I woke this morning to bright sunshine and a dusting of overnight snow, so before giving in to the temptation to go out in search of wildlife I pottered around the garden with the macro to see what I could capture. I always like the sight of delicate moss spores against frost or snow, which is why this shot gets the nod today. In the past I’ve focus stacked this kind of image to increase the depth of field, but today I decided to embrace the shallow focus look. Lazy, you see.
As with on my previous visit to Upton Warren, I found surprisingly few birds there today; a lot of work was done in the early part of the winter, repairing some of the islands and installing fox-proof fences to protect the ground nesters, and I think the disruption must have seen off a large part of the population to other nearby lakes and pools. I’m sure they’ll come back in time, but right now it’s a frustrating place to visit. I did benefit from a chat with a very experienced birder in one of the hides, who gave me some really helpful advice about sites in Wales – which reminds me that I haven’t yet made notes on what he said, and I must do so before I (inevitably) forget his directions.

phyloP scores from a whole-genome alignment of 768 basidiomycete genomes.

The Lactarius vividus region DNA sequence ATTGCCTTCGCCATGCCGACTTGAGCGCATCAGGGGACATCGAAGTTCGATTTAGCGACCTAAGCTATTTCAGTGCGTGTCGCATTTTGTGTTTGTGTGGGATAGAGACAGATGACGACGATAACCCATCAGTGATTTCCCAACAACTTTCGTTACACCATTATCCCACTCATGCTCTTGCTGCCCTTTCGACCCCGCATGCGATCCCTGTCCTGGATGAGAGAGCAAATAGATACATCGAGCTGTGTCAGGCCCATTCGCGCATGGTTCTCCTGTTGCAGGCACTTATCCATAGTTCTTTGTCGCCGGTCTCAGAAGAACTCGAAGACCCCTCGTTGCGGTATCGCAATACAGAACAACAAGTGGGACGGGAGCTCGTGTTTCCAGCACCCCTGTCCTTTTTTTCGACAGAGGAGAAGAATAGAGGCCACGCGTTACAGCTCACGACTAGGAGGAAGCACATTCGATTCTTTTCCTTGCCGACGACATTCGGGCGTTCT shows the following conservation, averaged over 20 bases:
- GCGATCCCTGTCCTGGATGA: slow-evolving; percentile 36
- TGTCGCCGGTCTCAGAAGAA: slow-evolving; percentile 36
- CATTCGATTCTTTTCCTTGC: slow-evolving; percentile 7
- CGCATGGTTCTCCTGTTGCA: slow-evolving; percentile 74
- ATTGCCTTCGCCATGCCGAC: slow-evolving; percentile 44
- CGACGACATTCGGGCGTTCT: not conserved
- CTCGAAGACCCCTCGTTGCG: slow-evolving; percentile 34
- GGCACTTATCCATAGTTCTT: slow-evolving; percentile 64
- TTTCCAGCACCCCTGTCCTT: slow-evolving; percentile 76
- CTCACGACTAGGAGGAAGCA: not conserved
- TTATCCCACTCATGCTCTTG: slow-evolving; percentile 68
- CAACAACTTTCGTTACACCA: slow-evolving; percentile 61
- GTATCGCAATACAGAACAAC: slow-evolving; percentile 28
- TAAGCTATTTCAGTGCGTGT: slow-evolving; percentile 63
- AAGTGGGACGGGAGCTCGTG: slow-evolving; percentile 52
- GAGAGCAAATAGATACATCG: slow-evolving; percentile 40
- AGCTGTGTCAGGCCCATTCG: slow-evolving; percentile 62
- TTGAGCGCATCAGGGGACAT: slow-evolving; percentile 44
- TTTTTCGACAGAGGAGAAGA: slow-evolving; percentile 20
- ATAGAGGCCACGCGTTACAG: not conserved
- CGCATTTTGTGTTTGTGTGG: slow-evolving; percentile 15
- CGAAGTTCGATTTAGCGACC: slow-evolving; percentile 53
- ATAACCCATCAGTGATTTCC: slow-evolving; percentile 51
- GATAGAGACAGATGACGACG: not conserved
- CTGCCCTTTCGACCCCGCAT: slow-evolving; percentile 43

On the way home I swung into Hillers with a view to spending half an hour in their bird hide – only to discover that it’s currently shut because some work is being done on the wildlife area in the wood. Sigh. However, just walking around the show garden produced a couple of nice sightings, of a goldcrest and a coal tit. I missed by a whisker capturing what would have been a nice portrait of the goldcrest posing on the stone wall of a raised pond – sadly that fraction of a second was all the time the goldcrest needed to remove itself twenty metres away, where it resumed hunting for insects on the inside of an evergreen shrub. I stalked it for a while in the hope that it would emerge, but its patience outlasted mine.
74 Coal tit